Colin Greening’s Contract Becoming A Big Problem


It’s no secret that Bryan Murray and the Ottawa Senators want to get rid of Colin Greening. If he was making less than one million dollars then perhaps he’d be given another chance, but his cap hit is at $2.65 million and there are still two years left. He is 29 years old, and Ottawa has better players available for a lot cheaper.

The problem is, they can’t seem to get rid of him and it’s becoming a big problem. The Senators have an abundance of bad contracts that add up to a lot of dead weight, and Greening is one of the more obvious ones. If they actually want to contend, they will need some more cap space and that means ridding themselves of bad players/big cap hits.

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Greening’s contract certainly isn’t massive, but for someone who has 18 points in his last 102 games it is a massive over payment. If Murray is able to get rid of players like Chris Phillips, David Legwand, Jared Cowen, etc. then having Greening on the books won’t look as bad. However, moving Greening should be priority number one right now because it will be the hardest off-season move.

There are a few options, but none of them are perfect.

Option 1: Buy him out

This seems like the most logical choice, as most players who have underperformed that aren’t worth their contract simply get bought out. It’s a move that I would make, as the other options either are not likely or undesirable. Here is a handy chart made by Nichols at The 6th Sens showing what a Greening buy out would look like:

So the first two seasons that would be a big bonus for the team. In years three and four it’s a bit of an albatross, but it shouldn’t be too big of a deal especially if some bad contracts are expired. Considering nobody will take him, this looks like a solid option. However, it looks like a buyout might not be happening.

Bruce Garrioch said this morning that it’s “unlikely” that Greening’s contract is bought out. Furthermore, our own Jack Leiper has stated his reasons why a buy out doesn’t make sense for Ottawa, and he does have some good points. If it were up to me, I think I would still make the move but it looks like that isn’t an option. So we can talk about a buyout all we want, but that likely won’t happen.

Which gets us to…

Option #2Include him in a goalie trade

To me, this makes no sense. But I have heard it many times, and Murray has even said so himself that he may look to add a bad contract in a goalie trade to shed some salary. The obvious candidates would be Greening and Legwand, but with an extra year on his deal it looks like Ottawa would try to attach Greening.

The thing with adding a bad contract is, it will almost assuredly get them nothing in return. Greening has been on the market for about a year now, and nobody wants him. If he was making the league minimum, then I’m sure there would be a bit of interest.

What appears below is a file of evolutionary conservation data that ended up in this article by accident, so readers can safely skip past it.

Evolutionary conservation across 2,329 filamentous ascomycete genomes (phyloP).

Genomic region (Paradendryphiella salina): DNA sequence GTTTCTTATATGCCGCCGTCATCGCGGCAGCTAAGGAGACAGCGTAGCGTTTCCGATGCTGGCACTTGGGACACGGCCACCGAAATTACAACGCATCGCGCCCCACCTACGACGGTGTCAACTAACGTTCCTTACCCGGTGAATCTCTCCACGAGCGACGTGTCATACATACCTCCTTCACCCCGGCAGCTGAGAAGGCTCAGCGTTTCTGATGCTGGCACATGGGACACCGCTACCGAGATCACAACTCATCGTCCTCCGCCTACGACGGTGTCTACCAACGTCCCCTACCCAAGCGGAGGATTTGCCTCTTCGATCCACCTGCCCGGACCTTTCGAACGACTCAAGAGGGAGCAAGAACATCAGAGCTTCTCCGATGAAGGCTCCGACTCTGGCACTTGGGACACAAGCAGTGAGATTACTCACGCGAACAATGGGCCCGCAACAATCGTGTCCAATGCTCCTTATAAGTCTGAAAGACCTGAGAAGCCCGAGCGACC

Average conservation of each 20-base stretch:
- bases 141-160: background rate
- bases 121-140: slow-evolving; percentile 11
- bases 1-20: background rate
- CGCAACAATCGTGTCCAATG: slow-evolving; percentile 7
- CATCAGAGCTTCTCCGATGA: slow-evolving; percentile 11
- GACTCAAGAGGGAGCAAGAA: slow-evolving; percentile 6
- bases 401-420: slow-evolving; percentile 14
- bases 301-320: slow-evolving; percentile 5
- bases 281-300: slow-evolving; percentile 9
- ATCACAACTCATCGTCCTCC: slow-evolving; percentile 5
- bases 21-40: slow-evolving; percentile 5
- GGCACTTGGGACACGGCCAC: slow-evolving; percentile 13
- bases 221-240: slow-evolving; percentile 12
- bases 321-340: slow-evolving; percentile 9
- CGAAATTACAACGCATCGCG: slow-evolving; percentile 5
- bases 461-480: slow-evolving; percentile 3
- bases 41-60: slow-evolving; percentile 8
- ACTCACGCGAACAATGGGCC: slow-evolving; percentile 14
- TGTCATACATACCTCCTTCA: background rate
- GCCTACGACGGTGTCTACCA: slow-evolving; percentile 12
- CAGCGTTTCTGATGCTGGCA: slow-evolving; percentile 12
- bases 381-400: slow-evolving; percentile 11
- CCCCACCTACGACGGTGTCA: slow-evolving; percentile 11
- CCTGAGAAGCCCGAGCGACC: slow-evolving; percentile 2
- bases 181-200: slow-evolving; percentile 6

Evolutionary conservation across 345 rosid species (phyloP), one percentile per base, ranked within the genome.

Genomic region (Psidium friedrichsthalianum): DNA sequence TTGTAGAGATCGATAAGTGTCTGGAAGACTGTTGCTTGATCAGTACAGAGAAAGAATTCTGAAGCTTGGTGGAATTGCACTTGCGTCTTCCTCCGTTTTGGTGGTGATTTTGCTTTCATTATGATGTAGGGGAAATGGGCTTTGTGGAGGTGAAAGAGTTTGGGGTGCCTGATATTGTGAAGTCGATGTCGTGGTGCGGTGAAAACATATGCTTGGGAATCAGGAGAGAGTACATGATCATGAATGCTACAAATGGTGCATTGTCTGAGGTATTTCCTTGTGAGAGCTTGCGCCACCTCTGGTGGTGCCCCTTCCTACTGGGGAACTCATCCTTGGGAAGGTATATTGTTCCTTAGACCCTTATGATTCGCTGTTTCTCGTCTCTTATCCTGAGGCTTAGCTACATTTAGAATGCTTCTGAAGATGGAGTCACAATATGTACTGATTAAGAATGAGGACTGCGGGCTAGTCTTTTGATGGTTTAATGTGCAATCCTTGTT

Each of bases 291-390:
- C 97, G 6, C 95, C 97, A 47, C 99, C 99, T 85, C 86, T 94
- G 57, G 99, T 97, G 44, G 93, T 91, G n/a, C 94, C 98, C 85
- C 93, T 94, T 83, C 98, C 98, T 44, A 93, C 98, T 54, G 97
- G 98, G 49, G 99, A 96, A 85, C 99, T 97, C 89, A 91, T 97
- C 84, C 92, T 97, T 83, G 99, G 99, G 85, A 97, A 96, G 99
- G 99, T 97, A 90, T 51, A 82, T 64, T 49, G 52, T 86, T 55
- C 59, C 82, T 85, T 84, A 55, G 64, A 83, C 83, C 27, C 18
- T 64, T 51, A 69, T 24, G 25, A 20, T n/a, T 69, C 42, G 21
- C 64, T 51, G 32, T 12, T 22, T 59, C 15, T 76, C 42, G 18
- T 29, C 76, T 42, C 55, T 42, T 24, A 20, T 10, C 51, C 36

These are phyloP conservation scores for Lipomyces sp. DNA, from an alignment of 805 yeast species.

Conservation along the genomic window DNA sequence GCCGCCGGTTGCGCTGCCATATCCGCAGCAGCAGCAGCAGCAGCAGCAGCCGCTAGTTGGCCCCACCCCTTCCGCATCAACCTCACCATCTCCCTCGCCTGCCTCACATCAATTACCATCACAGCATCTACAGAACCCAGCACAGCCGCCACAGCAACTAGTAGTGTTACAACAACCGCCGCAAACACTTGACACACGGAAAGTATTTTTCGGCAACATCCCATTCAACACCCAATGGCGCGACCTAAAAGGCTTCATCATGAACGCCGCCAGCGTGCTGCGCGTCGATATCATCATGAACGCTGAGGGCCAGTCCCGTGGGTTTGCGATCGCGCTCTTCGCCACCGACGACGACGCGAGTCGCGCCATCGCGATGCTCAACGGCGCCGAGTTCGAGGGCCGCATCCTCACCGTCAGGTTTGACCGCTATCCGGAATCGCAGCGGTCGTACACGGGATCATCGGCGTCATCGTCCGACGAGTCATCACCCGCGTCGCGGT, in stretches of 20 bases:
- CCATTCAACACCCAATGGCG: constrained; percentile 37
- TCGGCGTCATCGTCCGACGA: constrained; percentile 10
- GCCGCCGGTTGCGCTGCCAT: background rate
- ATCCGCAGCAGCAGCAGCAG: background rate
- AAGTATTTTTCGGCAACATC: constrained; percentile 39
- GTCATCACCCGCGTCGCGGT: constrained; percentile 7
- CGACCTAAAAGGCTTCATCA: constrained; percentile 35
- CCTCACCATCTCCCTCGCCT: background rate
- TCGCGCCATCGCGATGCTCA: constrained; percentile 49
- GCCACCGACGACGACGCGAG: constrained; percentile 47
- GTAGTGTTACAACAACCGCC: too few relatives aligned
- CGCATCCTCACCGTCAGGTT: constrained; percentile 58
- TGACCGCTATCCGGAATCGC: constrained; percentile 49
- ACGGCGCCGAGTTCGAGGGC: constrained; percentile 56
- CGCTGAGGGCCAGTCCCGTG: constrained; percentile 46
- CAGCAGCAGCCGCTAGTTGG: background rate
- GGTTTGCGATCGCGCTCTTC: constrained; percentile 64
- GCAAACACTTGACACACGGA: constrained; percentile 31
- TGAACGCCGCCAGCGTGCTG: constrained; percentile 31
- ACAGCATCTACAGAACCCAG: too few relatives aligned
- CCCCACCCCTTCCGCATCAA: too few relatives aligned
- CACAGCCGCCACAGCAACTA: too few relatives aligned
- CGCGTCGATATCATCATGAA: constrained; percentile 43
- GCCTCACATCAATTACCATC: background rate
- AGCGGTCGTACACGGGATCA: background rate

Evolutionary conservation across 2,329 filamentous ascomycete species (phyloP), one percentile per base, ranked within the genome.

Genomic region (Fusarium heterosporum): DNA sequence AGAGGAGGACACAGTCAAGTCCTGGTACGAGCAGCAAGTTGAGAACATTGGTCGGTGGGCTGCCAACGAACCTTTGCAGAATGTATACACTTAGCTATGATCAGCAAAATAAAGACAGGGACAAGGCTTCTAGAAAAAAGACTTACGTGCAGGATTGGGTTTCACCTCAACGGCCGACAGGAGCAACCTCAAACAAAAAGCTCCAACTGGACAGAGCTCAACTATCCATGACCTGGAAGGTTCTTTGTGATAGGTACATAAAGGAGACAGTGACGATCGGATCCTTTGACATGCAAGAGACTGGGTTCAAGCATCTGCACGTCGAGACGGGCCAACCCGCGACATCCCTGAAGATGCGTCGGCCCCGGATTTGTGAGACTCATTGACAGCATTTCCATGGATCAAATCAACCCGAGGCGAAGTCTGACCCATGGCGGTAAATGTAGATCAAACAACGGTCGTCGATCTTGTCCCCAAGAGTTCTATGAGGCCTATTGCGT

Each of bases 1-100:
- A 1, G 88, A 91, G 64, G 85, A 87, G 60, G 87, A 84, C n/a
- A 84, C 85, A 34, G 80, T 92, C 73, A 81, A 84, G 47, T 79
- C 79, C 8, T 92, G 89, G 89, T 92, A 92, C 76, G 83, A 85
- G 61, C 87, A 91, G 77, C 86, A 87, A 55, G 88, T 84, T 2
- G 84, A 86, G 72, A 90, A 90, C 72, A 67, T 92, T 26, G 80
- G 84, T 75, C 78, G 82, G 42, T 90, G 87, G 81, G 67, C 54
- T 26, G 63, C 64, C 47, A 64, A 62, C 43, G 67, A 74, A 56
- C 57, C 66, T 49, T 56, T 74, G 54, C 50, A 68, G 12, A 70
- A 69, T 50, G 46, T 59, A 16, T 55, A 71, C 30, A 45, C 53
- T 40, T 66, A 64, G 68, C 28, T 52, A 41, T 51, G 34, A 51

I would rather keep him than package him with Anderson or Lehner because I would like to receive something of significance.

But his contract is too big, and if a team like St. Louis is adding him in the deal with Craig Anderson then there’s no way they are giving up a top forward of interest. TJ Oshie’s name has been mentioned in rumours, but the only way he is coming to Ottawa is if they add more in a package, not less.

Murray has made it clear that he wishes to get a top six forward this summer, and I don’t know how he’ll do that if he’s including Greening in a deal. A goalie trade looks to be the only avenue in which a top six player is attainable, but adding a bad contract won’t help that at all. They can get rid of his contract by simply buying him out, and if they try to attach him with Anderson or Robin Lehner then the Senators will get nothing interesting in return.

I would think that they might be able to receive a second round pick and a prospect, but they will not get any kind of player that is NHL ready. This route seems like a bad way to say goodbye to Greening.

Mar 28, 2015; Toronto, Ontario, CAN; Ottawa Senators goalie Craig Anderson (41) against the Toronto Maple Leafs at Air Canada Centre. The Maple Leafs beat the Senators 4-3 in overtime. Mandatory Credit: Tom Szczerbowski-USA TODAY Sports

Option 3: Keep him

Obviously this isn’t what fans want. He isn’t good enough to be on the team, and it showed this past season because he only played 26 games scoring one measly goal. But if there is zero interest around the league and Ottawa doesn’t want to buy him out, what other options do they have? They can send him to the minors, but that only opens up a roster spot.

I would rather keep him than package him with Anderson or Lehner because I would like to receive something of significance. But this still isn’t a good option, which is why his contract is a real problem for Ottawa right now.


The issue with this whole scenario is that there isn’t one obvious plan that alleviates the team short-term and long-term. I would do the buyout without question, but that seems to be off the table. So that worries me because if he’s traded, there is basically no chance that Ottawa trades for a top forward or prospect.

Perhaps the most likely option is him staying with the team. If that’s the case, I hope you can endure another two seasons of this.

Next: Buying Out Colin Greening Makes No Sense For Ottawa

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